Posted on: January 20, 2020 at 12:05 pm
Last updated: July 1, 2020 at 1:47 pm

On any single night in the United States, over half a million people go homeless. While some of these people take refuge in emergency shelters, just under 200 thousand of them are unsheltered on our streets, in parks, cars, or abandoned buildings [1].

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The situation across the pond isn’t any better. Germany has seen a 150 percent increase in homelessness since 2014, with approximately 860 thousand people without a permanent residence on any given night. Countries like Ireland and Belgium have also seen massive increases in the last decade, at 160 and 142 percent respectively [2]. These sudden and drastic increases highlight the homeless crisis that is worsening all over the globe. Amid all of this, however, there is one country that is tackling its homeless problem- and winning. Finland is the only European nation that has actually seen a decrease in homelessness in the last decade [2].

The Cycle of Homelessness

Homelessness is a very complex issue, that occurs when an individual cannot afford to put a roof over their head. This, of course, includes individuals who are living on the streets- they are the “visual” homeless– but also people who are living on the couches of friends, family members, and neighbors – the “invisible” homeless [3].

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Often times, homelessness is triggered by job loss, injury, or unexpected bills that exceed an individual’s income. It is estimated that nearly a third of the working population is one medical bill, missed paycheck, or one bad accident away from being unable to afford their homes [3].

People who find themselves in these situations have a difficult time getting help, since most aid programs require a home address in order to get assistance. Some of these people have jobs, but their salary is not enough to cover their living expenses or the needs of their families [3].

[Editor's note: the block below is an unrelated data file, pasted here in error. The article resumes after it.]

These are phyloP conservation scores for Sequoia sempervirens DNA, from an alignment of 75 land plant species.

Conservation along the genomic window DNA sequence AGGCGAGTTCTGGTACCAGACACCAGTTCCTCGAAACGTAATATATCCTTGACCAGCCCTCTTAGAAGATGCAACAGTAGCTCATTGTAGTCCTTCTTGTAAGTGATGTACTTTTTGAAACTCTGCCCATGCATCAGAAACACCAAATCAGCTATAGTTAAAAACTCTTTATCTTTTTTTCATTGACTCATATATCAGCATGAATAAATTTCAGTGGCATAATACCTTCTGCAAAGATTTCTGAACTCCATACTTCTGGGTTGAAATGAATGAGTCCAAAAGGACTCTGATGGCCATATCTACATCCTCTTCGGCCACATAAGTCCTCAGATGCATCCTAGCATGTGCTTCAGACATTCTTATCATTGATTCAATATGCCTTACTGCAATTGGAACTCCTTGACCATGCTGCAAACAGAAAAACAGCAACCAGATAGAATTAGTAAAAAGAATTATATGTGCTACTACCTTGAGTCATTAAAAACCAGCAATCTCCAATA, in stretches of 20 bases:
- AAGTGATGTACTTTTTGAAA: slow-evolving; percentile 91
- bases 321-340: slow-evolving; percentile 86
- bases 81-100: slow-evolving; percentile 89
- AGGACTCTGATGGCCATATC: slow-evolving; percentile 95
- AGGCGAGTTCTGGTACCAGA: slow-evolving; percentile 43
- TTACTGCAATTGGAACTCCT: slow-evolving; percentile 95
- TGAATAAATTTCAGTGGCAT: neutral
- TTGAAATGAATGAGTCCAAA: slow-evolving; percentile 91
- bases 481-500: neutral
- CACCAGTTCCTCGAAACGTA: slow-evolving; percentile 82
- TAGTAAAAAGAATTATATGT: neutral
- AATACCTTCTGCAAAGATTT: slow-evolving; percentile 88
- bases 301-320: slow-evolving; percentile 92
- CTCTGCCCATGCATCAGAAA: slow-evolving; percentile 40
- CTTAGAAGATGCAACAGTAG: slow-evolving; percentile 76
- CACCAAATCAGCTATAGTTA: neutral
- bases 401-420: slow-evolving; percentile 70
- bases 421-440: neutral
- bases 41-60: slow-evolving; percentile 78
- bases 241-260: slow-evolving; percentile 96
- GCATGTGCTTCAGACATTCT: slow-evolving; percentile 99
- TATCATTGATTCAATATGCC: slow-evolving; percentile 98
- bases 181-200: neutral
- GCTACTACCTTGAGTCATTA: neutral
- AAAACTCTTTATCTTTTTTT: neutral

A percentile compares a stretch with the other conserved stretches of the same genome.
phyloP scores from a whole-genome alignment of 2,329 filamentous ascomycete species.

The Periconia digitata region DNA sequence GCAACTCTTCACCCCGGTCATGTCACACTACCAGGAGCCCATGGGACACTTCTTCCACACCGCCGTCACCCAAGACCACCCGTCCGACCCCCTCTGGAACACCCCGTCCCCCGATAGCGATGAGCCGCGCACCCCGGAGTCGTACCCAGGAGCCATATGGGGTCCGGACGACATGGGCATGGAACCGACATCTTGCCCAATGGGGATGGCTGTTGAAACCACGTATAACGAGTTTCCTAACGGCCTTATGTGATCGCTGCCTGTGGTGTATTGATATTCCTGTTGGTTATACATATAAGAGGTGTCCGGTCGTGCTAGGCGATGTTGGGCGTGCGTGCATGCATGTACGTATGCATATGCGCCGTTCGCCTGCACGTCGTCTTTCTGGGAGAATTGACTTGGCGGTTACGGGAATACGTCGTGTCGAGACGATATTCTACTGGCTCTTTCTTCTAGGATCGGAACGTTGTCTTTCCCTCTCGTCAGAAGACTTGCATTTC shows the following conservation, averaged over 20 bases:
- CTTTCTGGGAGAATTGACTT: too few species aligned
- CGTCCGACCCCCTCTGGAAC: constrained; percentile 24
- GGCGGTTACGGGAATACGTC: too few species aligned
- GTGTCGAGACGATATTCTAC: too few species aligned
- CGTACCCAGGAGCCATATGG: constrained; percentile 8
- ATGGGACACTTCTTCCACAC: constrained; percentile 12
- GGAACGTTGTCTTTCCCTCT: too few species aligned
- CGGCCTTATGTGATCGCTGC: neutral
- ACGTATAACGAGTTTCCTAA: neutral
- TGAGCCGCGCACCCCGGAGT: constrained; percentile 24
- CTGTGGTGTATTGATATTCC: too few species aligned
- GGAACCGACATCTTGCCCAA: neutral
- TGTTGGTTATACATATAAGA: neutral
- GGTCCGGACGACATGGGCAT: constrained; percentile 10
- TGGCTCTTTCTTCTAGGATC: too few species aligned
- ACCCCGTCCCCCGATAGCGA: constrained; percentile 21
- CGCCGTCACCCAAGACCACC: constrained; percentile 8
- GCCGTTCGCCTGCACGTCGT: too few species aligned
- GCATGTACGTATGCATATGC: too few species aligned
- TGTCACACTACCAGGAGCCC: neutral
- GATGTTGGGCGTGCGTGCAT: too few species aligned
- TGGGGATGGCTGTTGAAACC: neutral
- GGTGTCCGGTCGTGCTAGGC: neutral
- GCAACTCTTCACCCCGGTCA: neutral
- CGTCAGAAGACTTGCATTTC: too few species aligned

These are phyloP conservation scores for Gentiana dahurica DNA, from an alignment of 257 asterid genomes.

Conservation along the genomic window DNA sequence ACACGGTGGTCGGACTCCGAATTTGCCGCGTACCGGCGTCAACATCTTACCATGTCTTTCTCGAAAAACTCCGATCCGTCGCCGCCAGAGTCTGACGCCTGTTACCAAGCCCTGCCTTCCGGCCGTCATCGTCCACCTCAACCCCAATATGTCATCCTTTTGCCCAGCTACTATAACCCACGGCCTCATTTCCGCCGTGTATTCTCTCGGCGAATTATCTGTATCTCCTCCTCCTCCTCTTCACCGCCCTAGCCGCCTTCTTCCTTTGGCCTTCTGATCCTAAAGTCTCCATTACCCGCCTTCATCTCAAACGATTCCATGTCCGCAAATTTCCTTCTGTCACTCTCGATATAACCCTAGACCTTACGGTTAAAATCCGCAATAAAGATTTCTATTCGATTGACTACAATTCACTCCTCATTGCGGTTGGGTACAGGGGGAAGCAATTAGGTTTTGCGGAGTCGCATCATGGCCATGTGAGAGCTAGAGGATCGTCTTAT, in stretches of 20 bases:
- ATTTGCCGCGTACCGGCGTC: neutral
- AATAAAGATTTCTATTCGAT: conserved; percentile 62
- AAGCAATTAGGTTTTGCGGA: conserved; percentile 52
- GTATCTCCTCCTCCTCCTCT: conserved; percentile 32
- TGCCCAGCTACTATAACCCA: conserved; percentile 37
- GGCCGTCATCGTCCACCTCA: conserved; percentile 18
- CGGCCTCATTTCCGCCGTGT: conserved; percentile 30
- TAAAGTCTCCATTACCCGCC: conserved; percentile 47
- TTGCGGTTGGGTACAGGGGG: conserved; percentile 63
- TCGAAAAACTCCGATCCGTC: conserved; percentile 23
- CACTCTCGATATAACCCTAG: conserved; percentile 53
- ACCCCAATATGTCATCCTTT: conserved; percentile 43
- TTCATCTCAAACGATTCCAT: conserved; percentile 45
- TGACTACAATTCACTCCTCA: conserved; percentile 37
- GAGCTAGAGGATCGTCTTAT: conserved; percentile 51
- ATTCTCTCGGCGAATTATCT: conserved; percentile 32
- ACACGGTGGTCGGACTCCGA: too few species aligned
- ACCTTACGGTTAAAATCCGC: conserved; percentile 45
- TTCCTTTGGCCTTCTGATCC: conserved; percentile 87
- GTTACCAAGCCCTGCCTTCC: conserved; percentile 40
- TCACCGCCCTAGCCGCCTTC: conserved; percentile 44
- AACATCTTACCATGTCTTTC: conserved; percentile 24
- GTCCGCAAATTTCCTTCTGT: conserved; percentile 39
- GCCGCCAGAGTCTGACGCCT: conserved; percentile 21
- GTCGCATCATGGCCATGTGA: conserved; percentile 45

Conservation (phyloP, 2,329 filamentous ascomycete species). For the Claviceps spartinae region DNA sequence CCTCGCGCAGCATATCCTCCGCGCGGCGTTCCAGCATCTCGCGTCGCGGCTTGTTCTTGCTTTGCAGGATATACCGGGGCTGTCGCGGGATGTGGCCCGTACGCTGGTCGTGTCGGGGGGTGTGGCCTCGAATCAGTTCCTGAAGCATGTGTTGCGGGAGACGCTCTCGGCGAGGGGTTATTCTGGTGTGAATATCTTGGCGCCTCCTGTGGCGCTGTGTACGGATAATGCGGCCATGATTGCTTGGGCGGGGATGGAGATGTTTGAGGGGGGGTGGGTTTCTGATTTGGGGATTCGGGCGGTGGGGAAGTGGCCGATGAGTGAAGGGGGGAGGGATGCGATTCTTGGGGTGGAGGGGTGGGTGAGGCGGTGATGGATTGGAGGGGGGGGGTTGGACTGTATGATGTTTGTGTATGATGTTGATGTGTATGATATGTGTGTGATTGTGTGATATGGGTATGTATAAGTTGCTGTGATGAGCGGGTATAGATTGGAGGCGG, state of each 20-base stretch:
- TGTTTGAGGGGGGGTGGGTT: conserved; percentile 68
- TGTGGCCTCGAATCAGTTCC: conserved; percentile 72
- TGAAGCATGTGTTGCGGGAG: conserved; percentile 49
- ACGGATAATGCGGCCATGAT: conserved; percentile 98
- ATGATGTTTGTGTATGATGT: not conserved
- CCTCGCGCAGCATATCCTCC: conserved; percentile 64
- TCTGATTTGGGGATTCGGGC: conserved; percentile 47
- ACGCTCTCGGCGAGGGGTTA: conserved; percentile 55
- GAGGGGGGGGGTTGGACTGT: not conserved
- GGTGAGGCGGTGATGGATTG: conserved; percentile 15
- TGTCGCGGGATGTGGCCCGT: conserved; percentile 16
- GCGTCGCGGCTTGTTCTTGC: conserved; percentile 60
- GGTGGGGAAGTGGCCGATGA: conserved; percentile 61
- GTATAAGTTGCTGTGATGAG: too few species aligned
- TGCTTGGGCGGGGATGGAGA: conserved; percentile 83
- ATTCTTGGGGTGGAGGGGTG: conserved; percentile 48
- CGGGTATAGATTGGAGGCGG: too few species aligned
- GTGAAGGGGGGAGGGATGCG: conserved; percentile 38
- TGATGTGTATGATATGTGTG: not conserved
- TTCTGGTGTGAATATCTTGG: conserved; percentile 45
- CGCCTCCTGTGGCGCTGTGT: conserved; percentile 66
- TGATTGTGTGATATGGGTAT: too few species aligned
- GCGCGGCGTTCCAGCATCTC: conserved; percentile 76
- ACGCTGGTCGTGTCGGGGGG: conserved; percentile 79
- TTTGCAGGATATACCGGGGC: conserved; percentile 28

Children who grow up without a home have decreased literacy rates and reduced vocabularies. They do not perform as well in school, which leads to higher dropout rates, making it more difficult for them to find work and thus continuing the multigenerational cycle of homelessness [3,4].

Finland has been attempting to reduce its homelessness since the 1980s, but an inadequate number of emergency shelters meant that many people were being left out. Without an address, these people could not find jobs, but without a job, they could not find an apartment. They also had difficulty applying for social benefits, trapping them in a cycle of poverty [5].

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Read: Parking Lot gets Turned Into a Safe Haven For The Homeless At Night

Housing First

The conventional structure of homeless aid is to encourage affected individuals to find a job and deal with any psychological problems or addictions they are experiencing before they receive assistance finding a home. Finland’s “Housing First” strategy is reversing that concept [5].

Under this model, a homeless person gets a place to live first, then they are provided with counseling by a social worker who helps them apply for social benefits. Being in a secure situation makes it easier for them to find a job, and take care of their physical and mental health [5].